Chrissy Keuper

Morning Edition Host/Producer

Chrissy was born in Johnson City, Tenn. She attended the University of North Carolina at Asheville as a history major, and finished a bachelor's degree in anthropology at the University of Tennessee. Chrissy has a varied resume: she has taught ballet and jazz, and has worked as a woodworker, a barista, a pastry chef, a customer service rep, a waitress and an art model...but she says her job at WUOT has been her favorite. She came to WUOT as a student announcer and became a member of WUOT’s News Department and the local host of Morning Edition in 2004.

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Members of the Tennessee National Guard are in Bulgaria for several weeks as part of the State Partnership Program (SPP).

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A study of America's non-interstate rural roads ranks Tennessee high for fatal accidents and travel fatality rate on rural roads.

Tennessee is among the top 11 states for fatal accidents on rural roads. The state also ranks in the top 6 in the US for fatality rate per 100 million miles traveled.

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The annual three-day meeting of the National Governors Association ended yesterday.

Tennessee Governor Bill Haslam hosted governors from all over the nation. The focus of discussions was limited to collecting state taxes on Internet sales; the Marketplace Fairness Act that’s pending before Congress would authorize states to collect sales tax on online sales. Tennessee US Senator Lamar Alexander said the issue is expected in the US House in the next few weeks.

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This weekend, Knoxville will host the National Senior Spelling Bee

The National Senior Spelling Bee was held for 18 years in Cheyenne, Wyoming, but the competition is now coming to Knoxville. More than 20 people will compete tomorrow at the Knoxville Convention Center.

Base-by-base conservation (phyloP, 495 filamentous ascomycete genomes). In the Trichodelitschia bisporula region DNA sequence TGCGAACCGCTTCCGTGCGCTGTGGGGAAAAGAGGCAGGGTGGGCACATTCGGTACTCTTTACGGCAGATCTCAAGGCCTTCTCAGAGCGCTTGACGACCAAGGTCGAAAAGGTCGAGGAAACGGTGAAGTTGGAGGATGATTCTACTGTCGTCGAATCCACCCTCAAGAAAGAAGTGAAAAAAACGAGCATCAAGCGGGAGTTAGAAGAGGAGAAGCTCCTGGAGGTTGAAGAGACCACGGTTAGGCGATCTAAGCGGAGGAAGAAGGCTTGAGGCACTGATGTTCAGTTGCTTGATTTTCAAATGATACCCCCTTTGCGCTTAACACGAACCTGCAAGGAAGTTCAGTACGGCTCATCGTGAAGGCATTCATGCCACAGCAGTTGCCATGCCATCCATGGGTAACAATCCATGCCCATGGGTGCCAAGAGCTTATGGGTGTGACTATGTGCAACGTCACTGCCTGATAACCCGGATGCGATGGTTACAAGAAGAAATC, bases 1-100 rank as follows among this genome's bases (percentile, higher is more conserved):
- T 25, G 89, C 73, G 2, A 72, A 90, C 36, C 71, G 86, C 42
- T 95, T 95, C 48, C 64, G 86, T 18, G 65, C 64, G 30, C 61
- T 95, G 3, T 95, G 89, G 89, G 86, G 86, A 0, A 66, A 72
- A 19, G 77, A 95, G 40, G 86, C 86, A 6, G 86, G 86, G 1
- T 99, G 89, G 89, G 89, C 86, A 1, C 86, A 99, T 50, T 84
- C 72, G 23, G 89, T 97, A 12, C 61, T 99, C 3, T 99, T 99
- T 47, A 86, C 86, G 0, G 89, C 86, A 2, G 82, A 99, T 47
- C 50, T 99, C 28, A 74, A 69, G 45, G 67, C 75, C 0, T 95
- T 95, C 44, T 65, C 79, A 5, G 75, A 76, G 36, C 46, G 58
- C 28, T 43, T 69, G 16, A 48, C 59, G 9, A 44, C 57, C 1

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Unless Congress replenishes the Federal Highway Trust Fund, it will become insolvent on August 1st.

The Chattanooga Times Free Press reports that Department of Transportation Commissioner John Schroer spoke in Bradley County yesterday.

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A new study on businesses owned by women shows major growth in Tennessee since the late 1990s.

The number of Tennessee’s women-owned firms grew by 65% between 1997 and 2013, but employment at the state’s women-owned businesses declined by more than 17% during that time.

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A report detailing the “worst-case” scenarios finds US Army posts and surrounding communities nationwide would lose up to 80% of military and civilian workforces, including Fort Campbell. The report predicts the effects of maximum cuts in both budget and force size at the end of the decade. The aim is to trim the size of the US military from a 2012 level of 562,000 to 420,000 by 2020.

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A new report from the US Centers for Disease Control and Prevention finds that Tennessee teenagers are using heroin and shooting up drugs at twice the national average. The bi-annual Youth Risk Behavior Surveillance Report is based on surveys of high school students between September 2012 and December 2013.                                

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Tennessee lawmakers will publicly renounce the state’s involvement in the Trail of Tears.

The state legislature passed and Governor Bill Haslam signed the resolution, stating regret over the state’s involvement in the Indian Removal Act of 1830, also known as the Trail of Tears.

Resolution sponsor Representative Glen Casada said the resolution isn’t worded as an apology, because the state can’t apologize for the actions of others, but does offer sincere regret.

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American special-needs students are performing much lower academically than their peers. Tennessee education officials are throwing their weight behind a new federal overhaul for special education programs.

US Education Secretary Arne Duncan unveiled the overhaul yesterday. The plan would keep goals like meeting timelines for evaluations, due-process hearings, and transitioning children into preschool.

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